SPRINGFIELD TOWNSHIP, Ohio-- School bus driver Sandy Jett was completing her route, driving students home from school on Nov. 10 when they encountered a scene not found in any bus driver training manual.
She had about eight students left on her bus when they turned onto Mogadore Road just as a twin-engine business jet crashed into an apartment building.
"What I seen was just a red ball of fire and there was blue flames on top, and I remember seeing a roof so I knew it was a house or a building," Jett said.
She said she does not remember seeing the actual plane crash, but was focused on something closer to the bus.
"I seen something falling and it was one from this side and this side and I was like what is that? And then one fell right in front of me about the time a guy come running out of an apartment building, and it arced and sparked when it hit the ground," she said
"It instantly went through my head, these are power lines falling. And it dawned on me they were falling in line and that's what scared me because I thought, 'How far back are they going to keep coming? What's making them fall?' And I instantly went into panic mode. It's about then the cloud that went up came down and we were all in smoke," Jett said.
Jett said she followed protocol and immediately reached for her radio to call for assistance, but she also knew it was not safe to stay there.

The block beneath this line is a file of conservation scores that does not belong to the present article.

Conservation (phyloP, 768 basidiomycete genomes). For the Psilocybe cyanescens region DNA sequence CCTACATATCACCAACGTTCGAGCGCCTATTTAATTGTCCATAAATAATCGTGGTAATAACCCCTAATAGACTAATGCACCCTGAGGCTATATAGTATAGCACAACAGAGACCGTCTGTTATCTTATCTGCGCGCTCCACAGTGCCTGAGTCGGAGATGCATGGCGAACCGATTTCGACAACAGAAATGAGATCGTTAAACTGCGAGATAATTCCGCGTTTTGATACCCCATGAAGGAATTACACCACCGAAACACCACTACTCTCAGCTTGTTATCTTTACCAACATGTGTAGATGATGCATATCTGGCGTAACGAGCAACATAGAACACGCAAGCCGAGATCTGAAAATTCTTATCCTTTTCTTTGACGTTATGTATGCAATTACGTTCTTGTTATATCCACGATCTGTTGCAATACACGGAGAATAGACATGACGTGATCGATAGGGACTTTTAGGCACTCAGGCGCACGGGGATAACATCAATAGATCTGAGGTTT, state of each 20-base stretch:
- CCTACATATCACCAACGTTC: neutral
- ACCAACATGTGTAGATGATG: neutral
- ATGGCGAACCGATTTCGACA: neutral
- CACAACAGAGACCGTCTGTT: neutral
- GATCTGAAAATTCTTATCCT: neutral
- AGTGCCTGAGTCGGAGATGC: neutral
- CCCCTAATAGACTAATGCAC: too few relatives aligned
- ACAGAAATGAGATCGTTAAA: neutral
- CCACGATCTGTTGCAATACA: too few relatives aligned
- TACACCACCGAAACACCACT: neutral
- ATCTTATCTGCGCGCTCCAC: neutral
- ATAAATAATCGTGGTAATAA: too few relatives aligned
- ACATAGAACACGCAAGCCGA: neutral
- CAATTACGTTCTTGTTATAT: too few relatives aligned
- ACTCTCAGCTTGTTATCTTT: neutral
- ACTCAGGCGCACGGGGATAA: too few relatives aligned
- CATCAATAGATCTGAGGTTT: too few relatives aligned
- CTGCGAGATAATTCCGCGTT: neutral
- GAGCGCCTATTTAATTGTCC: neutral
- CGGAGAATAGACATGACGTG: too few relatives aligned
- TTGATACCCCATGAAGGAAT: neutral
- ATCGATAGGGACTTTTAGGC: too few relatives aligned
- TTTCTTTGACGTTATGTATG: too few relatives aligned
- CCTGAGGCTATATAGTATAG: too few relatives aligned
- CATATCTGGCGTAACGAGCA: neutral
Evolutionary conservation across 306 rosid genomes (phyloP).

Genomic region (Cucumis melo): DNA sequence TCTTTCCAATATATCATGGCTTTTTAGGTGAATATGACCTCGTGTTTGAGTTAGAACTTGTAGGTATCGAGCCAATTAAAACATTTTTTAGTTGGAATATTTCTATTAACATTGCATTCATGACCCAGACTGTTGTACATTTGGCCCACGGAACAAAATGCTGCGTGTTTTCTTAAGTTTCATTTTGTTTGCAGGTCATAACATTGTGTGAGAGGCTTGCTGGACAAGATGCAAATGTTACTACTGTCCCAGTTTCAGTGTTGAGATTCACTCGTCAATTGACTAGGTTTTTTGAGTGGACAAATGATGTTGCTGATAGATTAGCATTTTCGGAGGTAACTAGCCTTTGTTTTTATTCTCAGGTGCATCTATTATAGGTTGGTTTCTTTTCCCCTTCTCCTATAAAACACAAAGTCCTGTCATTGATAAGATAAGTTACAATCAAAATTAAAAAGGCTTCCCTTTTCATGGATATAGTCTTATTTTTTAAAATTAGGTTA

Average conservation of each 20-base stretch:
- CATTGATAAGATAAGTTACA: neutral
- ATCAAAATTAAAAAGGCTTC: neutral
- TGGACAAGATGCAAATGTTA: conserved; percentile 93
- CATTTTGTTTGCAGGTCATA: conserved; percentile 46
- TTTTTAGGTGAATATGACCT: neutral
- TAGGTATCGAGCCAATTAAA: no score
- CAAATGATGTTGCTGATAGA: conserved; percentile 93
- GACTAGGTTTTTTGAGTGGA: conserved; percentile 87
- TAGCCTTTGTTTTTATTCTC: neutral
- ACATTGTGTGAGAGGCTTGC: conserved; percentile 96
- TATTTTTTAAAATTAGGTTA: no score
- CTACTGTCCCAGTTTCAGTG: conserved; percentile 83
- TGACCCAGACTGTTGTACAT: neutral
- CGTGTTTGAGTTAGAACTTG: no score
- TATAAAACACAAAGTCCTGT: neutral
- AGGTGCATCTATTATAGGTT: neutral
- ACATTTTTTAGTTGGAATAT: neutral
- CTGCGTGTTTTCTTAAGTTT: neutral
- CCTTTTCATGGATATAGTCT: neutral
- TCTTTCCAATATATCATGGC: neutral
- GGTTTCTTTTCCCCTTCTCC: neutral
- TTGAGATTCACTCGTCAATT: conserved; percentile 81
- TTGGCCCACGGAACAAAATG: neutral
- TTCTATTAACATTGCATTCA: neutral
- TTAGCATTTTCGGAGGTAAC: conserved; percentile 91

"I said, 'Somebody needs to go back and help me back up. We're out of here' and Monte (went to the back of the bus and was telling me, 'You can come back. You can come back,'" Jett said of one of the students.
After driving a school bus for three years, Jett's supervisor said it's clear she really cares about the kids.
"Sandy is a really unique individual because she really cares about her kids and cares about everything that she does here. And I was really proud of her when she did what she did," said transportation manager Lonnie Meeker.
"She could have been maybe three, four minutes earlier she would have been right there when that plane went down. I mean, for her to be pulling up there and stopping the bus and see lines going down, wires going down tells me that that plane just crashed," Meeker said.
Jett said most of the kids on the bus mirrored her own reaction, staying calm and wondering what was happening.
"There was one little girl, as soon as we seen it flash she goes, 'My dad is down there.' And she was panicking because he sits right there at Stull Avenue in that parking lot and that's where I drop her off. I said, 'It's alright. It's OK. I get you there every day, today's no different. We are going to get you there.' And I just kept telling her it's OK" Jett said.
She said she learned that it was a plane crash after she had driven the bus a safe distance away and called her dispatcher. The school district had already been in touch with most of the parents of the kids who were on board and made arrangements for them to be picked up at a local school.
"It didn't really hit me until I went home that evening, and I watched the news and I realized where exactly it was and where my bus was. And that's when it hit me how close it was. It's hard to explain. When I was at home I'd sit there and cry. When I'm out on my bus, my mind is on what I am doing," Jett said.
"She downplays what she did a lot," said the school district's business manager Dustin Boswell. "I don't think she realizes how her calm demeanor and just her training kicking in as she took over and kept the kids calm through that situation and allowed her to get them out of there safely."
Jett is expected to be recognized on Tuesday.